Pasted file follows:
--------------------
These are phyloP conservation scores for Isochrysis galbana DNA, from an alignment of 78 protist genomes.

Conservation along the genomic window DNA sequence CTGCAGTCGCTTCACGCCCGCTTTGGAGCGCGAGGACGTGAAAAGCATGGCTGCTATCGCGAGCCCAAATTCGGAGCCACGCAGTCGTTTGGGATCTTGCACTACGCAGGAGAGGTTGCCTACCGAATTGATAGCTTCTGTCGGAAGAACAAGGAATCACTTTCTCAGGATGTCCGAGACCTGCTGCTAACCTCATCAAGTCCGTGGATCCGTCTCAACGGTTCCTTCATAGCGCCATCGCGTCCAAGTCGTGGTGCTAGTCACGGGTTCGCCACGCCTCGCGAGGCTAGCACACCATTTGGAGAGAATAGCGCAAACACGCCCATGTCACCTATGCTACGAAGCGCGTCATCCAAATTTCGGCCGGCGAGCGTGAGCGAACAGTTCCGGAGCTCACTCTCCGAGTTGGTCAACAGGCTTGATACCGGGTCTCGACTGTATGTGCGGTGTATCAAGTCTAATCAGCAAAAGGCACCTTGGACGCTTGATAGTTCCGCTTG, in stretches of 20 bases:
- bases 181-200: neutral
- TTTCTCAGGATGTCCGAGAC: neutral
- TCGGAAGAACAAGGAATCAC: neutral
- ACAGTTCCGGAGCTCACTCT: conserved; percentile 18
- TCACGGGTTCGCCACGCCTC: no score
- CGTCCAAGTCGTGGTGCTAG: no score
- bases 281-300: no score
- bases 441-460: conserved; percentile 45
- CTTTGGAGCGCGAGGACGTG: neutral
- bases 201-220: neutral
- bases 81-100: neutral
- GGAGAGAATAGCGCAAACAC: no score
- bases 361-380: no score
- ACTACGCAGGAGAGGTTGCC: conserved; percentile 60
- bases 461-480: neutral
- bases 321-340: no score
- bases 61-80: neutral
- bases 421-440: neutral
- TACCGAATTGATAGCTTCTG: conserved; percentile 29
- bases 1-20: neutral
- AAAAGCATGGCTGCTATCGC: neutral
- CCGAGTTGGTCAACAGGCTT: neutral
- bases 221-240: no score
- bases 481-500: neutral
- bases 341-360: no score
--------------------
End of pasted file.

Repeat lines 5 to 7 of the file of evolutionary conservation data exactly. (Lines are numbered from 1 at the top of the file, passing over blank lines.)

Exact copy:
- TCGGAAGAACAAGGAATCAC: neutral
- ACAGTTCCGGAGCTCACTCT: conserved; percentile 18
- TCACGGGTTCGCCACGCCTC: no score